The launcher market is evolving. Between mini rockets like Rocket Lab's Electron rocket and the mastodons like SpaceX's Falcon Heavy, the launchers' offer is diversifying. This inevitably has an impact on the way satellites are thought. As satellite mega-constellations begin to be deployed, the role and architecture of traditional communication satellites in geostationary orbit are questioned.

Traditional geostationary satellites orders are declining

For over two years now, orders for these big satellites have been declining. Until the middle of 2010, there was an average of twenty orders a year. In 2017, the entire sector has garnered 7 new orders for geostationary satellites, and only 5 new orders in 2018. This is a little better in 2019, but the trend has not returned to the same level as there is 5 years.

These market developments were the subject of much discussion during the World Satellite Business Week which took place in Paris last week. Satellite operators are reluctant to place new orders in part because they have trouble projecting themselves in the long run. Usually, large satellites in geostationary orbit are launched for missions of about fifteen years. Therefore, they represent a significant investment in a strategy. But today it is very difficult to predict what will be the uses of these satellites in 15 years.

Artist's view of a communications satellite - Credits : USAF (Los Angeles AFB) [Public domain]

Reprogrammable satellites, the miracle solution?

Satellite operators are therefore putting forward a new and growing need. They want reprogrammable satellites, for example a satellite that could be launched next year to provide a satellite television service but that could be completely reprogrammed five years later to focus on providing the internet. The uses and coverage of the satellite become very flexible, allowing satellite operators to adapt to a changing market.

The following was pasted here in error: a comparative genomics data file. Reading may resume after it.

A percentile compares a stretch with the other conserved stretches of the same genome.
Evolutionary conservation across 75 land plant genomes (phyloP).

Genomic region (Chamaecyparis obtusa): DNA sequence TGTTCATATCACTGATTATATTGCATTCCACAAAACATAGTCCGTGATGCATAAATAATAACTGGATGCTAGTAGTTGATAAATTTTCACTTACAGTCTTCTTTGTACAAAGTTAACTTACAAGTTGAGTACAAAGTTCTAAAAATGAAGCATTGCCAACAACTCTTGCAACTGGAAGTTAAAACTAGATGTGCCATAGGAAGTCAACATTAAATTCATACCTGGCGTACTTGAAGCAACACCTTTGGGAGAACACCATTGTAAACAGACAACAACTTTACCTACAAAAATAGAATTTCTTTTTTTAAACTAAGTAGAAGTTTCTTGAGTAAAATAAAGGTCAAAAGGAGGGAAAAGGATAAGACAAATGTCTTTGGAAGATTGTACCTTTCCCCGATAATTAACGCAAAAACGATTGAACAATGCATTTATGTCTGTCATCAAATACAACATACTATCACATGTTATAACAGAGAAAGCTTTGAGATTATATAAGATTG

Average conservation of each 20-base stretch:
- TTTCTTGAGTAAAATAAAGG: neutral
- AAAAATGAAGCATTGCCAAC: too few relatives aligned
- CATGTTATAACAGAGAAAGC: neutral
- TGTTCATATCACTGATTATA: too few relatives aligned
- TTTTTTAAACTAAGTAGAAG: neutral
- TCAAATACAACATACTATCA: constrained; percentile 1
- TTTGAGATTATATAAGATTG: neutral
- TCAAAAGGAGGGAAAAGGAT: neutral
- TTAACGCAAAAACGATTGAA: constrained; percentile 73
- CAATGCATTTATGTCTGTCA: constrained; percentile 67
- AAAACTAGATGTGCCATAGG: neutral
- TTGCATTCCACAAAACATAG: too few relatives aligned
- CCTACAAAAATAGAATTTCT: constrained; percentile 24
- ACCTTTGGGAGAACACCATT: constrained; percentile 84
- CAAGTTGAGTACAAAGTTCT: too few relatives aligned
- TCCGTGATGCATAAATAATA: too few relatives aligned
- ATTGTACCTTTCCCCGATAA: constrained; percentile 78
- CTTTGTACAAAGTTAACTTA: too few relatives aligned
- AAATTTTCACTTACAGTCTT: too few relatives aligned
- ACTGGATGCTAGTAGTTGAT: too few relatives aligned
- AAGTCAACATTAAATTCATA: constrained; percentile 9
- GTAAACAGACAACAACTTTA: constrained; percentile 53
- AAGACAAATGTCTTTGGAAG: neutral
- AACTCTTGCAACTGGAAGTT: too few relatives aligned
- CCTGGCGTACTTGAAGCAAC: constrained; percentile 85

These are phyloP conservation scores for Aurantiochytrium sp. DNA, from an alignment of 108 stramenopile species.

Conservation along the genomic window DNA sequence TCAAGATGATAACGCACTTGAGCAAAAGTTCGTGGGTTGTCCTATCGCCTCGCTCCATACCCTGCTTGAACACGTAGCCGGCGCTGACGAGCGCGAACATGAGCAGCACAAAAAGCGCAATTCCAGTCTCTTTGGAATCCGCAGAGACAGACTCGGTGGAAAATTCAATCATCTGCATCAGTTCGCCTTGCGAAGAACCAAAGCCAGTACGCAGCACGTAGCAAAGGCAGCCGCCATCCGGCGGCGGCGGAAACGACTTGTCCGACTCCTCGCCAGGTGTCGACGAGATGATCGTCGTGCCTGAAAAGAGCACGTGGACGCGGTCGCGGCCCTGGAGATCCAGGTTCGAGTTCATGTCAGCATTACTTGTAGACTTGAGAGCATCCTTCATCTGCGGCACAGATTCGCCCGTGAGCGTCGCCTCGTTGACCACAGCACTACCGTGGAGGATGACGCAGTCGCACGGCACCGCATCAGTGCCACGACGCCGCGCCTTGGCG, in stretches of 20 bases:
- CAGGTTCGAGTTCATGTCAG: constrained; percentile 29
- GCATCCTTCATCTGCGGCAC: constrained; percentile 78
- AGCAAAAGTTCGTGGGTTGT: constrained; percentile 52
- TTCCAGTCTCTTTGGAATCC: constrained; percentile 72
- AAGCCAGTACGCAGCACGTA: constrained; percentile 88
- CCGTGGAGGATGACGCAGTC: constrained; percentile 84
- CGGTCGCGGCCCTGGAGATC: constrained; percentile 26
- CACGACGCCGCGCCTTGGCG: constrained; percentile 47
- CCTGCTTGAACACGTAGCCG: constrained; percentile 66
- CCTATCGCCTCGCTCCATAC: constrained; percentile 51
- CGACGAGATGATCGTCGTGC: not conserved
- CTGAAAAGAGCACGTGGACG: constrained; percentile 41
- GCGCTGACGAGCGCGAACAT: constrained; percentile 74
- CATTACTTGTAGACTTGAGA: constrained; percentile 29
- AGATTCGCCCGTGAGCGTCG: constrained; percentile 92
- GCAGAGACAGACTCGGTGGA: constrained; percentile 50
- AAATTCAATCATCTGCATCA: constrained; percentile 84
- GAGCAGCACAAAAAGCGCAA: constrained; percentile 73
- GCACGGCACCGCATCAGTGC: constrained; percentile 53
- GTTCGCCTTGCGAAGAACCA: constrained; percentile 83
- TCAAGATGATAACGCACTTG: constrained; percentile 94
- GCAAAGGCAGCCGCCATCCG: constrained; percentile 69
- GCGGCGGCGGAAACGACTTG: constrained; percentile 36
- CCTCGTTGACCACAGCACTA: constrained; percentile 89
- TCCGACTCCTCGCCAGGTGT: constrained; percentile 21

Satellite manufacturers are well aware of this need and already offer new platforms, such as OneSat at Airbus, the 702X series at Boeing and the Space Inspire platform at Thales Alenia Space. Since these satellites are designed from the outset to be very flexible, it becomes possible to produce them in series for different satellite operators, which should lower manufacturing costs and simplify launches. These new platforms are also less massive and offer a lower speed than the gigantic telecommunication satellites which usually take off thanks to heavy launchers.

The reprogrammable satellites should begin to be launched in large numbers from 2022 or 2023. But so far we don't know what place they will have in front of the satellite mega-constellations and how they will influence the commercial strategies of launch companies like SpaceX and Arianespace.

Artist's view of the SpaceX's Starlink constellation - Credits : SpaceX